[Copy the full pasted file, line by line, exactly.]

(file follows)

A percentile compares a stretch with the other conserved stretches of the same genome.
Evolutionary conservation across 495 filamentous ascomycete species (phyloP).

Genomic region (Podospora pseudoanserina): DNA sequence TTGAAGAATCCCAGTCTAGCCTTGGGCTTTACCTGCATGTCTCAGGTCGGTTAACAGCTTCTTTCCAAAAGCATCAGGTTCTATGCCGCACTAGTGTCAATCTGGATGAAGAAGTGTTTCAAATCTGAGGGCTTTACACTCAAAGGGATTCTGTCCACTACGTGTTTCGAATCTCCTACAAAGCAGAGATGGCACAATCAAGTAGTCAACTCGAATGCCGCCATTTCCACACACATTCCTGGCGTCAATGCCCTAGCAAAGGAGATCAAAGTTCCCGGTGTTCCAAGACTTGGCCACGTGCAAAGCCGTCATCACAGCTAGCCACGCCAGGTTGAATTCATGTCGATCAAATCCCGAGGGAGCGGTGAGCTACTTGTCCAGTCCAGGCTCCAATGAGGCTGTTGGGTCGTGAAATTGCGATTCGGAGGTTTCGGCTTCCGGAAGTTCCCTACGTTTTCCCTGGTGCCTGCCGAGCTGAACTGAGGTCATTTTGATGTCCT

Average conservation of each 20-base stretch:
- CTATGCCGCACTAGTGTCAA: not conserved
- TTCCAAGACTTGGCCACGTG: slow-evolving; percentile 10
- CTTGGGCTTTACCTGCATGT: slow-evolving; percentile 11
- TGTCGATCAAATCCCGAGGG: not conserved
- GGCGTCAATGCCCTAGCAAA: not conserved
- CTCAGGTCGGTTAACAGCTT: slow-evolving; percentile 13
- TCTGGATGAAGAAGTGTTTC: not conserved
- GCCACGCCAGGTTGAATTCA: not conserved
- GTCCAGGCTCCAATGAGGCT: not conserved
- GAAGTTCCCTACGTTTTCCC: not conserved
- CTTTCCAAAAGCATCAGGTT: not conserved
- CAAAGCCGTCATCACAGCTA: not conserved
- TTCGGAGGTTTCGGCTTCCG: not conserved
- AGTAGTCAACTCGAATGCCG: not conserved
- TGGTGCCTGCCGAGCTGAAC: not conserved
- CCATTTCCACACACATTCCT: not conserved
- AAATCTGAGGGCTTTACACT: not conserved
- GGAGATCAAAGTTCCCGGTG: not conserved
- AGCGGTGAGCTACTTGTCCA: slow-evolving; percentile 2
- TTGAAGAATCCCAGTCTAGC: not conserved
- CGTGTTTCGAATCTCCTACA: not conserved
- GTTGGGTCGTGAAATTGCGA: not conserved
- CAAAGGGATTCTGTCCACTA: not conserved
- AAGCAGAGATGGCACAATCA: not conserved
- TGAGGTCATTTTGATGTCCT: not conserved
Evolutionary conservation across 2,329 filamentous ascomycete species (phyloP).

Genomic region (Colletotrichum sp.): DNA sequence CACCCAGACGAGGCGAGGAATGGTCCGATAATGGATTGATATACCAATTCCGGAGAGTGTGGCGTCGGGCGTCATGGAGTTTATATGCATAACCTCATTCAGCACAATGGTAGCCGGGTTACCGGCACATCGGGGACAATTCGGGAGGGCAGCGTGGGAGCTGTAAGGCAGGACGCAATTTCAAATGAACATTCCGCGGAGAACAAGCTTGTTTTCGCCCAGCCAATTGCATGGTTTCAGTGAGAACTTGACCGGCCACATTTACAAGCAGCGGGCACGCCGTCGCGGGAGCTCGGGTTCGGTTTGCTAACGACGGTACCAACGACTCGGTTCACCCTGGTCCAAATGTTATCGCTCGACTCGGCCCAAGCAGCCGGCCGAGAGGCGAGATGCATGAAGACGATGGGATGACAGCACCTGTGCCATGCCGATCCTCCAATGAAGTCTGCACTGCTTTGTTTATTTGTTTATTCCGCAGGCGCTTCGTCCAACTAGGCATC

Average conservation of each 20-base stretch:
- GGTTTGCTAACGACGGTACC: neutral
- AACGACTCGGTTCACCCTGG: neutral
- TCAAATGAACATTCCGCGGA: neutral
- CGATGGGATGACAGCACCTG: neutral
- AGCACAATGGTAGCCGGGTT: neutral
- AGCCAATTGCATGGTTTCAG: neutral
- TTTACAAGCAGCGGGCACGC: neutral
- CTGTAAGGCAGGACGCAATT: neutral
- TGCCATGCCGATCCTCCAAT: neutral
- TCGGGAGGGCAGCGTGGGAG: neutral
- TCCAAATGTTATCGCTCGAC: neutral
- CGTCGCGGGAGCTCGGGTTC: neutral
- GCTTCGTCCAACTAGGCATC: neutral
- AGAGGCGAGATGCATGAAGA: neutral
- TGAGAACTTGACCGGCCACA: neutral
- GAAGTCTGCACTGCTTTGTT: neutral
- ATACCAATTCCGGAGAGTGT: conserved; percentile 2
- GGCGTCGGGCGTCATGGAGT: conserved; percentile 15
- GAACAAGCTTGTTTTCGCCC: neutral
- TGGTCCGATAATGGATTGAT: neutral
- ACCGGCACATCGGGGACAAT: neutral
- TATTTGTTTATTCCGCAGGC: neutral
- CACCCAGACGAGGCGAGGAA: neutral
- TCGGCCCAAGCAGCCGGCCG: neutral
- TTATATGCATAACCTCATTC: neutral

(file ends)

A percentile compares a stretch with the other conserved stretches of the same genome.
Evolutionary conservation across 495 filamentous ascomycete species (phyloP).

Genomic region (Podospora pseudoanserina): DNA sequence TTGAAGAATCCCAGTCTAGCCTTGGGCTTTACCTGCATGTCTCAGGTCGGTTAACAGCTTCTTTCCAAAAGCATCAGGTTCTATGCCGCACTAGTGTCAATCTGGATGAAGAAGTGTTTCAAATCTGAGGGCTTTACACTCAAAGGGATTCTGTCCACTACGTGTTTCGAATCTCCTACAAAGCAGAGATGGCACAATCAAGTAGTCAACTCGAATGCCGCCATTTCCACACACATTCCTGGCGTCAATGCCCTAGCAAAGGAGATCAAAGTTCCCGGTGTTCCAAGACTTGGCCACGTGCAAAGCCGTCATCACAGCTAGCCACGCCAGGTTGAATTCATGTCGATCAAATCCCGAGGGAGCGGTGAGCTACTTGTCCAGTCCAGGCTCCAATGAGGCTGTTGGGTCGTGAAATTGCGATTCGGAGGTTTCGGCTTCCGGAAGTTCCCTACGTTTTCCCTGGTGCCTGCCGAGCTGAACTGAGGTCATTTTGATGTCCT

Average conservation of each 20-base stretch:
- CTATGCCGCACTAGTGTCAA: not conserved
- TTCCAAGACTTGGCCACGTG: slow-evolving; percentile 10
- CTTGGGCTTTACCTGCATGT: slow-evolving; percentile 11
- TGTCGATCAAATCCCGAGGG: not conserved
- GGCGTCAATGCCCTAGCAAA: not conserved
- CTCAGGTCGGTTAACAGCTT: slow-evolving; percentile 13
- TCTGGATGAAGAAGTGTTTC: not conserved
- GCCACGCCAGGTTGAATTCA: not conserved
- GTCCAGGCTCCAATGAGGCT: not conserved
- GAAGTTCCCTACGTTTTCCC: not conserved
- CTTTCCAAAAGCATCAGGTT: not conserved
- CAAAGCCGTCATCACAGCTA: not conserved
- TTCGGAGGTTTCGGCTTCCG: not conserved
- AGTAGTCAACTCGAATGCCG: not conserved
- TGGTGCCTGCCGAGCTGAAC: not conserved
- CCATTTCCACACACATTCCT: not conserved
- AAATCTGAGGGCTTTACACT: not conserved
- GGAGATCAAAGTTCCCGGTG: not conserved
- AGCGGTGAGCTACTTGTCCA: slow-evolving; percentile 2
- TTGAAGAATCCCAGTCTAGC: not conserved
- CGTGTTTCGAATCTCCTACA: not conserved
- GTTGGGTCGTGAAATTGCGA: not conserved
- CAAAGGGATTCTGTCCACTA: not conserved
- AAGCAGAGATGGCACAATCA: not conserved
- TGAGGTCATTTTGATGTCCT: not conserved
Evolutionary conservation across 2,329 filamentous ascomycete species (phyloP).

Genomic region (Colletotrichum sp.): DNA sequence CACCCAGACGAGGCGAGGAATGGTCCGATAATGGATTGATATACCAATTCCGGAGAGTGTGGCGTCGGGCGTCATGGAGTTTATATGCATAACCTCATTCAGCACAATGGTAGCCGGGTTACCGGCACATCGGGGACAATTCGGGAGGGCAGCGTGGGAGCTGTAAGGCAGGACGCAATTTCAAATGAACATTCCGCGGAGAACAAGCTTGTTTTCGCCCAGCCAATTGCATGGTTTCAGTGAGAACTTGACCGGCCACATTTACAAGCAGCGGGCACGCCGTCGCGGGAGCTCGGGTTCGGTTTGCTAACGACGGTACCAACGACTCGGTTCACCCTGGTCCAAATGTTATCGCTCGACTCGGCCCAAGCAGCCGGCCGAGAGGCGAGATGCATGAAGACGATGGGATGACAGCACCTGTGCCATGCCGATCCTCCAATGAAGTCTGCACTGCTTTGTTTATTTGTTTATTCCGCAGGCGCTTCGTCCAACTAGGCATC

Average conservation of each 20-base stretch:
- GGTTTGCTAACGACGGTACC: neutral
- AACGACTCGGTTCACCCTGG: neutral
- TCAAATGAACATTCCGCGGA: neutral
- CGATGGGATGACAGCACCTG: neutral
- AGCACAATGGTAGCCGGGTT: neutral
- AGCCAATTGCATGGTTTCAG: neutral
- TTTACAAGCAGCGGGCACGC: neutral
- CTGTAAGGCAGGACGCAATT: neutral
- TGCCATGCCGATCCTCCAAT: neutral
- TCGGGAGGGCAGCGTGGGAG: neutral
- TCCAAATGTTATCGCTCGAC: neutral
- CGTCGCGGGAGCTCGGGTTC: neutral
- GCTTCGTCCAACTAGGCATC: neutral
- AGAGGCGAGATGCATGAAGA: neutral
- TGAGAACTTGACCGGCCACA: neutral
- GAAGTCTGCACTGCTTTGTT: neutral
- ATACCAATTCCGGAGAGTGT: conserved; percentile 2
- GGCGTCGGGCGTCATGGAGT: conserved; percentile 15
- GAACAAGCTTGTTTTCGCCC: neutral
- TGGTCCGATAATGGATTGAT: neutral
- ACCGGCACATCGGGGACAAT: neutral
- TATTTGTTTATTCCGCAGGC: neutral
- CACCCAGACGAGGCGAGGAA: neutral
- TCGGCCCAAGCAGCCGGCCG: neutral
- TTATATGCATAACCTCATTC: neutral